Harvey Cushing and acromegaly

Cushing was also interested in acromegaly. In 1909, while visiting the Hunterian Museum, he prevailed on its curators to remove the top of Byrne’s skull to confirm the presence of an enlarged sella.3 That same year, Cushing proposed that acromegaly and gigantism resulted from hypersecretion of growth hormone11 and later, in 1912, emphasized the dominant role of the pituitary in the endocrine system.12

In 1910, while at Johns Hopkins, Cushing cared for the thirty-six-year-old John Turner, with apparent gigantism. Like Byrne, Turner’s health was not robust, and Cushing was eager to have access to the body when death occurred on June 18, 1910. However, when approached, the family refused post-mortem examination. Cushing was frantic and after bribing the undertaker, sent Doctor Crowe, one of his residents, to perform the autopsy which occurred while the funeral service was going on and without the family’s consent or knowledge.13 Cushing would later comment that the autopsy was conducted under “inauspicious circumstances.”13

Doctor Crowe later confided to Cushing’s biographer, John Fulton, that Cushing “would stop at nothing to gain his ends.”13 The same could be said of John Hunter.



  1. John Hunter. www.wikipedia.com accessed 5/31/2020
  2. The Irish Giant vs. The Eager Anatomist. Weird Historian. http://www. Wierdhistorian.com/the-Irish-giant-vs-the anatomist. Accessed 6/1/2020
  3. Bergland RM. New information concerning the Irish Giant.1965 J. Neurosurg. 23(3): 265-269
  4. Dr. Pembroke’s Clinic-John Hunter and the Irish Giant. https://the pandorasociety.com/dr.-pembrokes-clinic-john-hunter-and-the-irish-giant/ accessed 7/22/2020
  5. The Tallest Man in England. St. George’s University Hospitals. www.stgeorges.nhs.uk-history-st.georges-hospital. Accessed 9/6/2020
  6. Leontiou CA, Gueorguier M, van derSpuy J et al. The role of the arylhydrocarbon receptor-interacting protein gene in familial and sporadic pituitary adenomas. 2008 J. Clin. Endocrin. Metab. 93:2390-2401
  7. Kolata G. In a Giant’s Story, a New Chapter Writ by His DNA. The New York Times. 1/5/2011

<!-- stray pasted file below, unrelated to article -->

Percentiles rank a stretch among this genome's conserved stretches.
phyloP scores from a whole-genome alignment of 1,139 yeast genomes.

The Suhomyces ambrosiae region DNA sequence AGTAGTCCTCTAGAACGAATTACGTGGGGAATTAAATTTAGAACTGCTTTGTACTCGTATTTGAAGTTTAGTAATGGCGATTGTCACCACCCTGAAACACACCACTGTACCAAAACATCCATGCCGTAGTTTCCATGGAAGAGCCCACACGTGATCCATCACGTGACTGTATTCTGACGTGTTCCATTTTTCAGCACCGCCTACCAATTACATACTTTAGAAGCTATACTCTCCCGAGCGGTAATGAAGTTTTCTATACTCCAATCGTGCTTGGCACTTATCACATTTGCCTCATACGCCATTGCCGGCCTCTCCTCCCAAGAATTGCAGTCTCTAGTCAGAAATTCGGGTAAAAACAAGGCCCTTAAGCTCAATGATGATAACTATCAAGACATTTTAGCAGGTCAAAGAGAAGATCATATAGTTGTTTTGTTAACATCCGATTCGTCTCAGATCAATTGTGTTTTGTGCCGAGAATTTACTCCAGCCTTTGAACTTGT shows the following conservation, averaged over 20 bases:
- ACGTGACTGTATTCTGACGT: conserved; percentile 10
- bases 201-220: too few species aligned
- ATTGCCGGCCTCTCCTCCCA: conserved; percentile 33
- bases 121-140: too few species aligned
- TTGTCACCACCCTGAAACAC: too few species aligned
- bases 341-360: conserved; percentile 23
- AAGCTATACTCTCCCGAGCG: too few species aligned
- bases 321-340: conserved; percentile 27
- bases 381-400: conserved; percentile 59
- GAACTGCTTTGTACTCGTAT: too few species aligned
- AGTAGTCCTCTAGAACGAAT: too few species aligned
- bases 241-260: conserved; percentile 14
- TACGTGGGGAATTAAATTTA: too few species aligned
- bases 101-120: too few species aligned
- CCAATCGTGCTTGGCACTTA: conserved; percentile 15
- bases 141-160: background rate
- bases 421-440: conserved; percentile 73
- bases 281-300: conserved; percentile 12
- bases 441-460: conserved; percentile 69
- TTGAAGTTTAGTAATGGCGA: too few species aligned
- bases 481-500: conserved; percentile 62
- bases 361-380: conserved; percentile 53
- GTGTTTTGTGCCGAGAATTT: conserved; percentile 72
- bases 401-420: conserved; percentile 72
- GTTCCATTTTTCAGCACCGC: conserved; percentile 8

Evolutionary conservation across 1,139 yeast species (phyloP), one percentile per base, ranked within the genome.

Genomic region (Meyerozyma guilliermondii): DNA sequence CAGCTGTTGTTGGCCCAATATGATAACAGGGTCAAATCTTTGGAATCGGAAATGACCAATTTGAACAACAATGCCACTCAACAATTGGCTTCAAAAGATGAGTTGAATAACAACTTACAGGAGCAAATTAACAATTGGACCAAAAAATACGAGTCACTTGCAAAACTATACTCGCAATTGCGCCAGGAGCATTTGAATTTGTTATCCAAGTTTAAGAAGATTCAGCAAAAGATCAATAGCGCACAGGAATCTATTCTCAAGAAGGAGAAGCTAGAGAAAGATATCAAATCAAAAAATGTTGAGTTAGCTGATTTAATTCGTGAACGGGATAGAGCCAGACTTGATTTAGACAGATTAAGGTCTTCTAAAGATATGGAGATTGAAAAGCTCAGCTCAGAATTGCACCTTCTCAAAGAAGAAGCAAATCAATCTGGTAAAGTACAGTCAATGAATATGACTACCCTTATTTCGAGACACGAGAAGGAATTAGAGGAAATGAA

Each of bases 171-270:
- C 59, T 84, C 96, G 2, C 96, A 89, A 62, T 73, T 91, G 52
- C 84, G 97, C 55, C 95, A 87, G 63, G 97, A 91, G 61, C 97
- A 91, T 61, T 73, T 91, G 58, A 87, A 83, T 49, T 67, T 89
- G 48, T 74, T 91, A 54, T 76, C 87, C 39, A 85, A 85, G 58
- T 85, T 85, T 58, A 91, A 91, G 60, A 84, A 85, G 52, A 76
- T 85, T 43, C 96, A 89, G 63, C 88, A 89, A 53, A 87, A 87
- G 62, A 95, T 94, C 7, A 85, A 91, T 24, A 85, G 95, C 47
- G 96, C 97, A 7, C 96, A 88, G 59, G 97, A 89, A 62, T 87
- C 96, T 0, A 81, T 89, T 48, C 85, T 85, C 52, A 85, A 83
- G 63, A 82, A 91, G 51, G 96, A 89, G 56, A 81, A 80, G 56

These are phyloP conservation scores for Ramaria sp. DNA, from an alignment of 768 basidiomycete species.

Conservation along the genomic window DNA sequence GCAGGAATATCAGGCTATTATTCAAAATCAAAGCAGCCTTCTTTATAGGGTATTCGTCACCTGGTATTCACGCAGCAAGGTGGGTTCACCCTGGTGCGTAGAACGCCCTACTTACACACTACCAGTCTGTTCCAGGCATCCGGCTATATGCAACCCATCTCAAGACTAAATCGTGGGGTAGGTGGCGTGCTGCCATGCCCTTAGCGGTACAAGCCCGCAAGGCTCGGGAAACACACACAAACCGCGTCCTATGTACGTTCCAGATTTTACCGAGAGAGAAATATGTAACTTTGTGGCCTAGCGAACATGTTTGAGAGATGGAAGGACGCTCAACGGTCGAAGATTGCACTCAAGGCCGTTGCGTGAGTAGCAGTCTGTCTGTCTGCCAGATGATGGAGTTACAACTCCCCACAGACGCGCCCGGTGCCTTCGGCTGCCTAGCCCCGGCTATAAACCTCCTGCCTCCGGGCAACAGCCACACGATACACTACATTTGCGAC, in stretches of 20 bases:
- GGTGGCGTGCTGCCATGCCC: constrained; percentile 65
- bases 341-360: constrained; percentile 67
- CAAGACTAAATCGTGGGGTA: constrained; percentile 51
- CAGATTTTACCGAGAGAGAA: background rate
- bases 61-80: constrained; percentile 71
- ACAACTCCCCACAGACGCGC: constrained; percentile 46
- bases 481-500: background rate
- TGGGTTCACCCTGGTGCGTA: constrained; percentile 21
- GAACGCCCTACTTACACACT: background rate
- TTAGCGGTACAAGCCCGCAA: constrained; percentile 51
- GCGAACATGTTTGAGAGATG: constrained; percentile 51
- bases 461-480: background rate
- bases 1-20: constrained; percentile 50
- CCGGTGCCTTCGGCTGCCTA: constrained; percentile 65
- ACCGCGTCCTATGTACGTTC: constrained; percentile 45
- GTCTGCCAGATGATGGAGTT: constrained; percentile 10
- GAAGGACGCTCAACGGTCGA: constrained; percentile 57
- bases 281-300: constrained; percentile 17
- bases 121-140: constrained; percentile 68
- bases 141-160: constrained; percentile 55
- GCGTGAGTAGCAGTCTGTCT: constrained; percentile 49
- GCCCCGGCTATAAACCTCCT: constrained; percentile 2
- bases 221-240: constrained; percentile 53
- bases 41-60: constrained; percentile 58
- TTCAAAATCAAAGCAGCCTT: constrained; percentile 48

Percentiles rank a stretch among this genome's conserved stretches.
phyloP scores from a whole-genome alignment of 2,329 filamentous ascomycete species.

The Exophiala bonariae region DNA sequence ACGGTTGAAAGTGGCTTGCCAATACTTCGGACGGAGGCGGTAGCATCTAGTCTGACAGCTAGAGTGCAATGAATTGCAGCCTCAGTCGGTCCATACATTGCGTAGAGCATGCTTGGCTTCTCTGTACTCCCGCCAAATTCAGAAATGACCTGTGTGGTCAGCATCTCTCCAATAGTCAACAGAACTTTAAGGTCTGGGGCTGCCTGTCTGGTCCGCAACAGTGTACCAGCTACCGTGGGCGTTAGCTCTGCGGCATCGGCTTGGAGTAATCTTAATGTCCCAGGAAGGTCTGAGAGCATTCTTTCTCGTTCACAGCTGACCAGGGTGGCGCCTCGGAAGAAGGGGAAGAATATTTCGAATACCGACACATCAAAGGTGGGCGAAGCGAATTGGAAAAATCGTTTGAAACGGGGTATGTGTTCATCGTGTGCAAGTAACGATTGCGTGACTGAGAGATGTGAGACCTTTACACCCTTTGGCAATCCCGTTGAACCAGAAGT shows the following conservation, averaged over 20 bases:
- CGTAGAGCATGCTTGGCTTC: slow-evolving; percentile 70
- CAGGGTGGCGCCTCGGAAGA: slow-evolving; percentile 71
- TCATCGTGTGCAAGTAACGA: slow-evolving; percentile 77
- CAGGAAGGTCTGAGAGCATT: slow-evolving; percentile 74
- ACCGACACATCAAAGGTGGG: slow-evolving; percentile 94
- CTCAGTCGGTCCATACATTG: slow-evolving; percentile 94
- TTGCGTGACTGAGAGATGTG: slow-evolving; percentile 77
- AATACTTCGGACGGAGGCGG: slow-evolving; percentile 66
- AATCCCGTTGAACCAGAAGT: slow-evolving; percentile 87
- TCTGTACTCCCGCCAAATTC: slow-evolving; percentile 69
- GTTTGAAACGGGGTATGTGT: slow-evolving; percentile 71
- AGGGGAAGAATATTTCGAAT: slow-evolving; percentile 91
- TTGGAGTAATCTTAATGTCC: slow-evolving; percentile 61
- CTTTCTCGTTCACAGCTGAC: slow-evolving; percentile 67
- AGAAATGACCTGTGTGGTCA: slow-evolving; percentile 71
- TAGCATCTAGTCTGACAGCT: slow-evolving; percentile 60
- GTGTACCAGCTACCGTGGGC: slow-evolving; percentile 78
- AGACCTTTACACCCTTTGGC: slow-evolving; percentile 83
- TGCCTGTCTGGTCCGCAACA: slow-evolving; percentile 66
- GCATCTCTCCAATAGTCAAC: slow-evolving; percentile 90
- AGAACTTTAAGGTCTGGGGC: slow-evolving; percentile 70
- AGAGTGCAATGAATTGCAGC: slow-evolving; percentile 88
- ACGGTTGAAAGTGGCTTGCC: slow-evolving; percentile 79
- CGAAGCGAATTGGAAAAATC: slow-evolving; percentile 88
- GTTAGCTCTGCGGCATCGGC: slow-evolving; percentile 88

8. Chahal HS, Stals K, Unterlander M et al. AIP mutation in pituitary adenomas in the 18th century and today.2011 N. Engl. J. Med. 364: 43-50
  9. Devlin H. ‘Irish Giant’ may finally get respectful burial after 200 years on display. The Guardian 6/22/2018
  10. Muinzer TL. A Grave Situation: An Examination of the Legal Issues Raised by the Life and Death of Charles Byrne, the “Irish Giant.”2013 Int. J. Cultural Property 20: 23-48
  11. Cushing H. The hypophysis cerebri. Clinical aspects of hyperpituitarism and of hypopituitarism. JAMA 1909; 53: 249-255
  12. Cushing H. The pituitary body and its disorders, clinical states. produced by disorders of the hypophysis cerebri. J.B. Lippincott Company, Philadelphia. 341 pp
  13. Pendleton C, Ward G, Quinones-Hinojosa A. The autopsy was conducted “Under most inauspicious circumstances:” John Turner, Harvey Cushing case XXXII, and his unwitting contributions to the early understanding of acromegaly. Pituitary, 2010;13: 324-328




KEVIN R. LOUGHLIN, MD, MBA, received his A.B. from Princeton University, M.D. from New York Medical College, M.B.A. from Boston University, and M.A. (Hon.) from Harvard University. He has been a practicing urologist for almost forty years and is currently the Vice President of the American Board of Urology and a member of the board of directors of the American Urological Association. He has had a lifelong interest in medical history.


Highlighted in Frontispiece Volume 13, Issue 2– Spring 2021

Fall 2020  |  Sections  |  Anatomy